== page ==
Barb's Space

Observations about life, family, church...anything else that is on my mind from the perspective that God rules, no matter what

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Location: Indianapolis, IN, United States

I am a 65 year young woman who has changed much in the last few years. I'm single again. I changed jobs twice (learned new skills), had a serious stroke in 2008, "retired" and after getting better started taking up new interests, and am continuing to get more fit. Some things have matured. I've enjoyed watching my three guys grow into men I respect and am proud of. One waited 11 years to have his first birth child. Today I'm a grandma of six (four boys and 2 girls between two families)! I have learned to love Jesus even more, and I have regained my sense of adventure. Someone said, "The best is yet to be."--I believe it, if I keep an open mind and heart and keep growing and walking with God.

Wednesday, April 26, 2006

Wasted Worship, or Wasted Worship? Part 2

I said in my last post that it would be a good idea to take a look at worship--what it is, and its expressions. Before I do, I want to review the dictionary definitions I am working from:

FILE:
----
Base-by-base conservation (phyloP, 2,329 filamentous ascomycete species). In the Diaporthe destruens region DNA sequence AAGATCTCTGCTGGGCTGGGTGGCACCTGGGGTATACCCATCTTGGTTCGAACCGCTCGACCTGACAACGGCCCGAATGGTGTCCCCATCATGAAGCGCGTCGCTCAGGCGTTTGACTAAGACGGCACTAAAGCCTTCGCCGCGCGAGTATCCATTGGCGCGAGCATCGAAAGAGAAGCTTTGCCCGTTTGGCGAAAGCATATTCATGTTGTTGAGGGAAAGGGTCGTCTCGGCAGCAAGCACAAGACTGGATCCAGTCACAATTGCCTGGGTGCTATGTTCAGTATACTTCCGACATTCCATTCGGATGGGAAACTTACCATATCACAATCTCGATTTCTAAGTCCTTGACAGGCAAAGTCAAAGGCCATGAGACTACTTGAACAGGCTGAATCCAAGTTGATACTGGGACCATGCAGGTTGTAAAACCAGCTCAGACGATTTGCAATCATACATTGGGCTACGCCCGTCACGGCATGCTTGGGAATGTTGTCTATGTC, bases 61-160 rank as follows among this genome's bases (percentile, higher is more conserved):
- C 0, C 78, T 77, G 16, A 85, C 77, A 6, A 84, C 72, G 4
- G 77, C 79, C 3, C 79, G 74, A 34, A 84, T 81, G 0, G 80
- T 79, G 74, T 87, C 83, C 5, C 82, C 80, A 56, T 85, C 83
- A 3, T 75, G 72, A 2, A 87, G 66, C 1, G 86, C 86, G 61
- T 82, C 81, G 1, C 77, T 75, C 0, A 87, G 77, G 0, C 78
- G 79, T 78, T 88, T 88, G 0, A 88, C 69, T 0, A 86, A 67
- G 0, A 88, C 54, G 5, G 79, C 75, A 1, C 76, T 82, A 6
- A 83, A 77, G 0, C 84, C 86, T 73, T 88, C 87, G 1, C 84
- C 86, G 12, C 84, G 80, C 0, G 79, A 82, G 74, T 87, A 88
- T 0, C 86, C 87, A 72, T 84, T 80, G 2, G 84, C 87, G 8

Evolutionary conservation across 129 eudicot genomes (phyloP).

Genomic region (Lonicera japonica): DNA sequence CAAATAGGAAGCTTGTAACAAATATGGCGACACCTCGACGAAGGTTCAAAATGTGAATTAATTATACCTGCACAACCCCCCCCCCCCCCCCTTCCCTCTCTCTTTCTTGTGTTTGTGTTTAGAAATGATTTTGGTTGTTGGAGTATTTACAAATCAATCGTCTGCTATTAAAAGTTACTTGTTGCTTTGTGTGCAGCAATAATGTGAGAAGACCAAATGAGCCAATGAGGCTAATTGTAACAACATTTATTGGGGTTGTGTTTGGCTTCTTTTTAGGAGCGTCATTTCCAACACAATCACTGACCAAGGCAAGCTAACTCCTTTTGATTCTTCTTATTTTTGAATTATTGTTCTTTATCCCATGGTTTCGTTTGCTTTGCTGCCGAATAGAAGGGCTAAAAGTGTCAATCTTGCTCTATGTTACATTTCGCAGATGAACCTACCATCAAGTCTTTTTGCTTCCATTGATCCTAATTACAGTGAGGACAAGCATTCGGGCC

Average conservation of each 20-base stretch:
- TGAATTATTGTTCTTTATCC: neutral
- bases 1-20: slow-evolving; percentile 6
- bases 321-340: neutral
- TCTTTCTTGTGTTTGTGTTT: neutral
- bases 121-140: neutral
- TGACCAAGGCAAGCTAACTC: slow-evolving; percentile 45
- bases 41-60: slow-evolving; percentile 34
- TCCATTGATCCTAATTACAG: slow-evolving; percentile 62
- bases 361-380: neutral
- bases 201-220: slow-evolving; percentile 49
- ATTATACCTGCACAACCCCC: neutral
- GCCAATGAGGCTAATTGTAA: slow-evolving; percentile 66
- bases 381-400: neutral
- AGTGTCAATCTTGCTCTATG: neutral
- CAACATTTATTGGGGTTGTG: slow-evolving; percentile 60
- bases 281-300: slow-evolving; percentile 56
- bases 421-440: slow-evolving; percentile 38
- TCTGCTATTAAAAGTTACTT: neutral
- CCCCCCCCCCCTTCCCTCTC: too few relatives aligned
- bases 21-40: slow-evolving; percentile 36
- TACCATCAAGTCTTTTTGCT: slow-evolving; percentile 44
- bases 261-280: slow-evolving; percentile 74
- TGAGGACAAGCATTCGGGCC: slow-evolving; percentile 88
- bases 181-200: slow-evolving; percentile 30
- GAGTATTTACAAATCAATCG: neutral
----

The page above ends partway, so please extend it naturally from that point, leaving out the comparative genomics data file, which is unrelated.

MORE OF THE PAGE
[from WordReference.com Adapted from:WordNet 2.0 Copyright 2003 by Princeton University All rights reserved.]

wor-ship
Etymology: Middle English
worshipe worthiness, respect, reverence paid to a divine being, from Old English weorthscipe worthiness, respect, from weorth worthy, worth + -scipe -ship

2: reverence offered a divine being or supernatural power; also: an act of expressing such reverence
3: a form of religious practice with its creed and ritual
4: extravagant respect or admiration for or devotion to an object of esteem
<worship of the dollar>

To really do #2 in my definition, my first consideration would be, what is the correct mind-and-heart-set from which all true worship that is suitable for this God flows?

To really worship, I must be on the same page with God, agreeing with Him about Who He says He is. That is the very first element of worship. To keep it from just being superficial intellectual assent, however, I must learn to know this God as Paul says in Acts 17:22-31, receive His sacrifice for me, and count His opinion about my everyday life as more important than any other, including my own. That attitude will change my whole perspective on life in general, and specifically my life, which will affect my actions and responses day by day, which will in turn affect the outcome.

If I really believe, as He says, that His ways are beyond me and my understanding, then to adopt them sincerely means first acknowledging, then laying down my ideas about everything and learning to think and feel and do as He would in any given situation. In doing this, I am actively admitting first of all that my whole life, every area, was influenced by the original fall into sin and rebellion against God. Secondly I am admitting that my whole life has also been distorted by my own personal sin. I am saying that my own mind, will and emotions, while very real, cannot follow God by themselves because I am so distorted.